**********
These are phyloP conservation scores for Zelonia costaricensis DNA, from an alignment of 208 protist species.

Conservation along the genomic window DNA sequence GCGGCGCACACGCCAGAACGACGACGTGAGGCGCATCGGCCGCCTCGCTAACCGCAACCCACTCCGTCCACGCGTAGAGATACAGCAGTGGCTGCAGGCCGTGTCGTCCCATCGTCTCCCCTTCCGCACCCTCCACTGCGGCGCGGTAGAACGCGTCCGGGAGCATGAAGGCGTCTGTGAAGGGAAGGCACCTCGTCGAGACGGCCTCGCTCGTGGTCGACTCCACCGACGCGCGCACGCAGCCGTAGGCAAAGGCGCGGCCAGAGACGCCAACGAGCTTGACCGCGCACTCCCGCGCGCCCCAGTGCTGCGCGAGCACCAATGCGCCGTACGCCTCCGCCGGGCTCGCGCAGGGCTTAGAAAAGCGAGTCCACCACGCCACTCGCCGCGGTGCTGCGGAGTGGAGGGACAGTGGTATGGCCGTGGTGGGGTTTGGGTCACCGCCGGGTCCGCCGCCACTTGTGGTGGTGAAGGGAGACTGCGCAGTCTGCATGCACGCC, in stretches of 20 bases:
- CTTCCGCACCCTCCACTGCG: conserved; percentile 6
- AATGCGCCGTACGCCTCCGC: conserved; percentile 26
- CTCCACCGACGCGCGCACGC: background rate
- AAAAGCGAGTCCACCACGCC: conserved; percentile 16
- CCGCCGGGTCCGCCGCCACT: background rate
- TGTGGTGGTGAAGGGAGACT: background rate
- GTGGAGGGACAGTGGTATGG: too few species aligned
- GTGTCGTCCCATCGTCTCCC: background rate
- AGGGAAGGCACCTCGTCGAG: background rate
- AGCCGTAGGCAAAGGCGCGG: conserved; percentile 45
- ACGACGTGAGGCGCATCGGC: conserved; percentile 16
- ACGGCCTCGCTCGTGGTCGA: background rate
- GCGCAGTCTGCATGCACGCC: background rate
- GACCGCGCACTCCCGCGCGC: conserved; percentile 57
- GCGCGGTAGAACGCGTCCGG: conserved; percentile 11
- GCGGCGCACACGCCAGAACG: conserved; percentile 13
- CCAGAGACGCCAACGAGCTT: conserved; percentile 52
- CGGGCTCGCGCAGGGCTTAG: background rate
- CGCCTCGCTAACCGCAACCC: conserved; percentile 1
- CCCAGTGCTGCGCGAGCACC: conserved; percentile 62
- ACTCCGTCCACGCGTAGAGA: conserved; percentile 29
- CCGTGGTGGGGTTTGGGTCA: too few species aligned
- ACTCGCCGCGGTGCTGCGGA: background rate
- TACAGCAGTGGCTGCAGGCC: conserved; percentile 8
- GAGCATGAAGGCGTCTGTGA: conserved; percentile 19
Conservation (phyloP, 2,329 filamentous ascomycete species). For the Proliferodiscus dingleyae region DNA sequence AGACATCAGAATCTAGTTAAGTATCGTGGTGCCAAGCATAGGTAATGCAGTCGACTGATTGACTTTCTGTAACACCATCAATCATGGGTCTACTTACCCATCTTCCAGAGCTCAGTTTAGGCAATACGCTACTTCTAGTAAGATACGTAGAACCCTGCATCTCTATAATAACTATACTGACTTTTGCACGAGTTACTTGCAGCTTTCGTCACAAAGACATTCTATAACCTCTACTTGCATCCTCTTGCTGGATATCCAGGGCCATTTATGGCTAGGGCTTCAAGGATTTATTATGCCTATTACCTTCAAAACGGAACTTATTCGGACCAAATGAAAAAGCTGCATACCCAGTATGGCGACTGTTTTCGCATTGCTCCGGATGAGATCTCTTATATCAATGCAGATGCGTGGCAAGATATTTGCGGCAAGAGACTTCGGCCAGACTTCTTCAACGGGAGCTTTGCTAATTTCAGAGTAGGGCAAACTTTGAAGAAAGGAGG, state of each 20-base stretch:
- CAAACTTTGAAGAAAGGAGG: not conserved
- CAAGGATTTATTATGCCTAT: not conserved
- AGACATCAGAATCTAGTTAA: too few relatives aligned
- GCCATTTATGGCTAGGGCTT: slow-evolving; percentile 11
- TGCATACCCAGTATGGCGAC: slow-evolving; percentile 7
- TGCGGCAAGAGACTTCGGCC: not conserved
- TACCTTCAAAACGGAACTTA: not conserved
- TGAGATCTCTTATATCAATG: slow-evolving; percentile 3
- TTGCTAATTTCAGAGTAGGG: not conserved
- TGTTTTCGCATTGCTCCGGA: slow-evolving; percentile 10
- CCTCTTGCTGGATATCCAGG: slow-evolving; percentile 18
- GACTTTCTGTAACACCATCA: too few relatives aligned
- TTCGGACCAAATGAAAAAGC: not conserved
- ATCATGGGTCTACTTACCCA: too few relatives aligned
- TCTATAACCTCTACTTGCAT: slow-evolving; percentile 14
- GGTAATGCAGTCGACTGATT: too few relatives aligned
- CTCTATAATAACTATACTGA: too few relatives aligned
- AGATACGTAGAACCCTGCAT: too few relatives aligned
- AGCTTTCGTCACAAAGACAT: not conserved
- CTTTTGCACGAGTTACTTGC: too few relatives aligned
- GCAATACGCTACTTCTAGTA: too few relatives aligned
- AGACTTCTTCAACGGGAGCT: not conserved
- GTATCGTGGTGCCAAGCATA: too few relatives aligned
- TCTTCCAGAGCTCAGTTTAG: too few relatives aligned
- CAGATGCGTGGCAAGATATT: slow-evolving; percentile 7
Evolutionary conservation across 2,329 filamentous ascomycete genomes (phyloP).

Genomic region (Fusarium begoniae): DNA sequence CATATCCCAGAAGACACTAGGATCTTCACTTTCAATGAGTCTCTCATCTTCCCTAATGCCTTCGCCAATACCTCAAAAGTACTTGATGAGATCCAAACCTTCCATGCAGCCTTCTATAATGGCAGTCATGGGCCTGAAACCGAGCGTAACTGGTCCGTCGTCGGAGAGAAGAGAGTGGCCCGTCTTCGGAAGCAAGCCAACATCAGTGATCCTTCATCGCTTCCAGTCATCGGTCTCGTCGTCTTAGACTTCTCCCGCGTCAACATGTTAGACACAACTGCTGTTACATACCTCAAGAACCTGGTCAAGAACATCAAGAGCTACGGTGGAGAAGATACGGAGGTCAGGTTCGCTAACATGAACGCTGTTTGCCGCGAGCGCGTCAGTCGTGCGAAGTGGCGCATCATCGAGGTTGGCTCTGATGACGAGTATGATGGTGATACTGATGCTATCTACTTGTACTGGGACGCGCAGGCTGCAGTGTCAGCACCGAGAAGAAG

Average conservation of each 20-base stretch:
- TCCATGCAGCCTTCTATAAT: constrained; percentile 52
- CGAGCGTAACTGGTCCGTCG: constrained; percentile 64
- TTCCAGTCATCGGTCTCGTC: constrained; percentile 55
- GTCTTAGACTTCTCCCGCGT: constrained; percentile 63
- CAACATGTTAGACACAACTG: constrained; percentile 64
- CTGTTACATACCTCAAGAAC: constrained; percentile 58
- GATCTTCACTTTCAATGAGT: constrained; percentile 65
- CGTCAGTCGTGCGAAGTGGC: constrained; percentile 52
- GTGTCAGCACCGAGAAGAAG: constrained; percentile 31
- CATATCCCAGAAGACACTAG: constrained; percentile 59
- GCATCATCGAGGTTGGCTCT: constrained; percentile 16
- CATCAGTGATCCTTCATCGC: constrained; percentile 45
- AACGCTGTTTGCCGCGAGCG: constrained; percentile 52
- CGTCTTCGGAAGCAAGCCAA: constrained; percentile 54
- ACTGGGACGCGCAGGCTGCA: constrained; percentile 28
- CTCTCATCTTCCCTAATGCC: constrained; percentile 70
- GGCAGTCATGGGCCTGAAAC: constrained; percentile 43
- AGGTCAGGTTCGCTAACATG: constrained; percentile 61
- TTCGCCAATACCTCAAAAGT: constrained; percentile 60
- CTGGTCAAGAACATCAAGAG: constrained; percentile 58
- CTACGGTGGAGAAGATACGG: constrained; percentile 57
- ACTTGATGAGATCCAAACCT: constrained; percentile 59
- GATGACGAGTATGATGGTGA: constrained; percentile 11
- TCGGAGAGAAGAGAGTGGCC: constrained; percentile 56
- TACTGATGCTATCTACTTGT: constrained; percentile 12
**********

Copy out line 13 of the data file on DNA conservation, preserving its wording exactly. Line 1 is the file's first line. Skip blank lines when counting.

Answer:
- ACGACGTGAGGCGCATCGGC: conserved; percentile 16